Alice Meyers will be the organist.
Ushers will be Eldon Park and
Bob Hohnstcin.
All students may attend.
The order of service is as fol
lows: The Prelude
The Call to Worship
The Invocation
A Carol, "O Come All Ye Faithful
A Reading from the Scriptures
Isaiah 9:2-7
A Carol, "Joy to the World'"
A Reading from the Scriptures
Luke 1:26-33
A Carol, "It Came Upon The
Midnight Clear"
A Reading from the Scriptures
Luke 2:1-17
The Christmas Prayer
A Carol "Hark The Herald Angels
The Christmas Offering ,
Musical Meditation.
Boys' Toicii
Choir to Sing
Here Sunday
Father Flanagan's Boys Town
choir, which is making its fourth
annual concert tour, will appear
Sunday at 4 p.m. in the Union
In the past years, the choir
has gained fame and or their
first national concert tour in
1946, they performed at C'irnegie
There are 100 boys in the choir,
but only 55 of the finest voices
have been selected for thP tour.
The director is Father Trancis
In selecting the repertoire for
the 1950 tour. Father Schmitt has
indicated that emphasis ha, been
placed on entertainment. The
program will feature a nedley
of Viennese numbers whicl were
obtained by Father Flfnagan
prior to his death in Berlin two
years ago. Other selections in
clude favorites by J o h a n n
Strauss, George Gershwin, Jerome
Kern and many other composers.
Assisting Father Schmitt with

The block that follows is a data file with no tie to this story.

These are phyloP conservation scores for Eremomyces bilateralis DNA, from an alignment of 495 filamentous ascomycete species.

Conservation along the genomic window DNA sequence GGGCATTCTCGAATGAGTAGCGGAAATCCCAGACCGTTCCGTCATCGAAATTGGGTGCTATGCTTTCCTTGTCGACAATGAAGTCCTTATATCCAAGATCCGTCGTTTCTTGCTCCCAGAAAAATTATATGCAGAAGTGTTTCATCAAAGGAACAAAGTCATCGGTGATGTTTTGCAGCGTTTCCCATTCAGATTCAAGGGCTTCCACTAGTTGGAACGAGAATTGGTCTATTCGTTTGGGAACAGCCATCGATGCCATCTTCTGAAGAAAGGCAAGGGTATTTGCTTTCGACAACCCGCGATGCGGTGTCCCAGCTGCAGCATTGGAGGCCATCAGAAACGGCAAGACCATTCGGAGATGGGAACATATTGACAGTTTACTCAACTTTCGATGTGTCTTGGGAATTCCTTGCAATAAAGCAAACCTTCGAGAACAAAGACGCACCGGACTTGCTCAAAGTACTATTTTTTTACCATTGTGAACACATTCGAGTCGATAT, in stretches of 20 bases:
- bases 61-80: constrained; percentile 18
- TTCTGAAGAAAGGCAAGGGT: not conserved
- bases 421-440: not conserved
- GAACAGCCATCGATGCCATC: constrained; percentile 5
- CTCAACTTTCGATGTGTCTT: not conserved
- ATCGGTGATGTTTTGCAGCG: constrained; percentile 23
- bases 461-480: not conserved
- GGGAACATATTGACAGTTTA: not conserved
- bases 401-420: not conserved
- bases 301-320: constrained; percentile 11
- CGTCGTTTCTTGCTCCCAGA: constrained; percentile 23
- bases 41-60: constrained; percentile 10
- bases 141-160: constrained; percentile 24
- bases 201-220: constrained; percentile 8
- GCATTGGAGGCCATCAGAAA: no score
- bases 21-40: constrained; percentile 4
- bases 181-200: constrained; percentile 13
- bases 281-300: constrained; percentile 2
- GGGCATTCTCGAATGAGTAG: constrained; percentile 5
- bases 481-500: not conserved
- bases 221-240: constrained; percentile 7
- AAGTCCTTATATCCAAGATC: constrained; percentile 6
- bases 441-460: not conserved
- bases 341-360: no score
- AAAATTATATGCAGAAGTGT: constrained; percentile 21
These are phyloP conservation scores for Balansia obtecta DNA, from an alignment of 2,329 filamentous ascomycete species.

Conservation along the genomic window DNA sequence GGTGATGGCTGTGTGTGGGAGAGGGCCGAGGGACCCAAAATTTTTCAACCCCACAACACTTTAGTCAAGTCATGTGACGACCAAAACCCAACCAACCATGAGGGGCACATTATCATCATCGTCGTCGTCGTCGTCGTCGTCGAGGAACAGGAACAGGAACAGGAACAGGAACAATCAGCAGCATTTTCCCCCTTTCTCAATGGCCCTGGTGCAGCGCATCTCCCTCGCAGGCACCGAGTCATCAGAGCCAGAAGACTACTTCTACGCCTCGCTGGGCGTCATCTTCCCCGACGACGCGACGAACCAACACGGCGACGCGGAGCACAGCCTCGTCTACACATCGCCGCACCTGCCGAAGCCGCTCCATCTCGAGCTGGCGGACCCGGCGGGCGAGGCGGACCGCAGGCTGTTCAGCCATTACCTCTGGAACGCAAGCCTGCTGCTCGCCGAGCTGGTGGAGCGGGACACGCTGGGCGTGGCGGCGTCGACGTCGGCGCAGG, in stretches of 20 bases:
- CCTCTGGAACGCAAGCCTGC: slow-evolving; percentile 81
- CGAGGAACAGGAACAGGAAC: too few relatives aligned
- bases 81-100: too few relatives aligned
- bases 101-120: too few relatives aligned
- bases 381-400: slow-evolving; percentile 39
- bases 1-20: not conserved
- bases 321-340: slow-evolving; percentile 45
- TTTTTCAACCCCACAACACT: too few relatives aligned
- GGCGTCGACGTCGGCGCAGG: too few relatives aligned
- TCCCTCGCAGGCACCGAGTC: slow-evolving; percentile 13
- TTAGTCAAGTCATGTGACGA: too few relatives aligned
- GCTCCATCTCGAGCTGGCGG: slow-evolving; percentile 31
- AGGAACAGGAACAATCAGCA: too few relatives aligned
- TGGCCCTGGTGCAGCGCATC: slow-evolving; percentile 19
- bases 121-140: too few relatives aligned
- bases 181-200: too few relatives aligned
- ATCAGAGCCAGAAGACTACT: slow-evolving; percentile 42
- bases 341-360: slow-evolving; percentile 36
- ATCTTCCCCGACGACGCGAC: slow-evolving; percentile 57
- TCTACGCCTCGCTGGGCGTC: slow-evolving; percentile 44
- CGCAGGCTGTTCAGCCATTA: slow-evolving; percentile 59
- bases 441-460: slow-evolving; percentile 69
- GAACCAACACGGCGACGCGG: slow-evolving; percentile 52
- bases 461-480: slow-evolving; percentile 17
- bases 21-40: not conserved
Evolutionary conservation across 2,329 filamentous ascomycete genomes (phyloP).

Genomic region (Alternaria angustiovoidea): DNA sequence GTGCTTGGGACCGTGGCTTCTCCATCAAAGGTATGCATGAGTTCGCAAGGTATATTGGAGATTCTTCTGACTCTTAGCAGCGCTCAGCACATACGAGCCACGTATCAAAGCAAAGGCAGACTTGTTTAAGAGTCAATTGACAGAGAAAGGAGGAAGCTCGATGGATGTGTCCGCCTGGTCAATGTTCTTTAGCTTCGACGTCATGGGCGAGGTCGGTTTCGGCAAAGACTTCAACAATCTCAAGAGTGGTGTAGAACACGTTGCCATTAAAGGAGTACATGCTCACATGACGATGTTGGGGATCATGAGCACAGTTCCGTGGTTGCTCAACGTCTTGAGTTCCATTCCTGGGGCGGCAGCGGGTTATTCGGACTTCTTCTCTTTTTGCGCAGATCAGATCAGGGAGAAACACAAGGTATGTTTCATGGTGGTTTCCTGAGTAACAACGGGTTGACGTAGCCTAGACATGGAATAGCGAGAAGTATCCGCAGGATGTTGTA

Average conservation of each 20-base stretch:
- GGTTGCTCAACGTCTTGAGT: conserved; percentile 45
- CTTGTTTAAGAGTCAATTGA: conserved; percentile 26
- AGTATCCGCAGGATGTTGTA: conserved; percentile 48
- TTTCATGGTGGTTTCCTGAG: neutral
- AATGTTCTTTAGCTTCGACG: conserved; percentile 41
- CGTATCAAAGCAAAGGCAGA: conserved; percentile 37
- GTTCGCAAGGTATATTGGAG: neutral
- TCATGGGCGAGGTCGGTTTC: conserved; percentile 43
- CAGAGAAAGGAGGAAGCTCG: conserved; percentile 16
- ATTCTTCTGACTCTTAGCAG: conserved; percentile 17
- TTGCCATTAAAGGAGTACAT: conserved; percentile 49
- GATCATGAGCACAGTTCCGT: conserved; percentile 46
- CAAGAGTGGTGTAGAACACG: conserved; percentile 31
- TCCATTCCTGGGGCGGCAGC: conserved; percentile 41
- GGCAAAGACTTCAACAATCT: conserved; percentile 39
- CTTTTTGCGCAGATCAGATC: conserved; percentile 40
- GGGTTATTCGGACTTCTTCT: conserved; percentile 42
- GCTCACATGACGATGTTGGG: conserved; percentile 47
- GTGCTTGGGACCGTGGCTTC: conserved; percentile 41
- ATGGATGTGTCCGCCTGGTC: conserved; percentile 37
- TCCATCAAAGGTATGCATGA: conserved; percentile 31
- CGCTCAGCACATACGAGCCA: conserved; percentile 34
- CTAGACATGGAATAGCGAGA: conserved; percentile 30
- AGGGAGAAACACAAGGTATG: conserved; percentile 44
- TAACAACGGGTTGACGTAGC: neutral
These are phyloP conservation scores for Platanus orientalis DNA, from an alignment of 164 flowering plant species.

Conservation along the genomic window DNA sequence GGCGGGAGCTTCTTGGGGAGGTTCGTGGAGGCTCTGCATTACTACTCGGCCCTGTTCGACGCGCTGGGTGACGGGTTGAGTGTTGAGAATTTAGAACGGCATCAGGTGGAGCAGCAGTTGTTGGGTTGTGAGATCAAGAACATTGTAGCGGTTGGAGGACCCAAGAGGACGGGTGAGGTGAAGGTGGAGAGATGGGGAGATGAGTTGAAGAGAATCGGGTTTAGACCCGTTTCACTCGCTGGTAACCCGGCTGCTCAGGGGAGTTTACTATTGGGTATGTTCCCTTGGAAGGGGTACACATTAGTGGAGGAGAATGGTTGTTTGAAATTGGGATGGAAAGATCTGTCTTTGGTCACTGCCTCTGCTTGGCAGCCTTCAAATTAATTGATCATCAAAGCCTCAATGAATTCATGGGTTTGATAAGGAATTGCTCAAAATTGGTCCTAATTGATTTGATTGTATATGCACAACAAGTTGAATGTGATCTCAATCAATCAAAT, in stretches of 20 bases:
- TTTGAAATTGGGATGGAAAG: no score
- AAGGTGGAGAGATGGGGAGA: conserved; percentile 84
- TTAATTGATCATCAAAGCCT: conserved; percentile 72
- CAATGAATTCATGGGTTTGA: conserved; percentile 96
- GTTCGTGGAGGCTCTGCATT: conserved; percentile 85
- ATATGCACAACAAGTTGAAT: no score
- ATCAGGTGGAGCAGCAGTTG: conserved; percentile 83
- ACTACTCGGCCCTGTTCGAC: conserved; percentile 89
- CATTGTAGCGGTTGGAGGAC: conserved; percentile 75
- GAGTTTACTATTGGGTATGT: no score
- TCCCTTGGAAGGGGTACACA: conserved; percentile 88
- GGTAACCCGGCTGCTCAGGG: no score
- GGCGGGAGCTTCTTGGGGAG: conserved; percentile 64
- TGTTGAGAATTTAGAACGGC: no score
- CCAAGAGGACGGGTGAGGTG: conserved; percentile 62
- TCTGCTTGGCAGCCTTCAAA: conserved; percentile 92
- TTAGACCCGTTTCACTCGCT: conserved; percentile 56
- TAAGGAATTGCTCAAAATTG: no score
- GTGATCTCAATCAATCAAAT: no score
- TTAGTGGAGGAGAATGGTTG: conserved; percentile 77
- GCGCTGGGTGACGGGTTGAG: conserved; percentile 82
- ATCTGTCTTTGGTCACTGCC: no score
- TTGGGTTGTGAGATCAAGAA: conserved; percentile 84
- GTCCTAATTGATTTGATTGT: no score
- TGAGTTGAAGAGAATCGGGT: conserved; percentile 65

the concert choir aie Norbert
Letter, assistant cboirmaste-, and
Bernard Pawloski, accompanist.
After the concert a Fireside
coffee hour will be held in the
Union lounge. Cocoa and cin
namon crisps will be served.
Those serving are Mary Ann
Pasek, Mary Ann Lebsack, and
Elsie Platner. The group will
sing Christmas carols accom
panied by the organ.
Free tickets for the concert
may be obtained in the Union
activity office. The number of
tickets is limited.
Bob LaShelle is chairman of
the Union music committee, and
Marcia Pratt, sponsor. Committee
members are Beverly Mann,
Aaron Schmidt. Virginia Cooper,
Barbara Reinecke and Mae
Singers Records
Offered by AER
As a special Christmas service,
Alhpa Epsilon Rho, radio hono
rary, has put on sale recordings
of the University "Messiah" pre
sentation. Records of the Univer
sity Singers Christmas Carol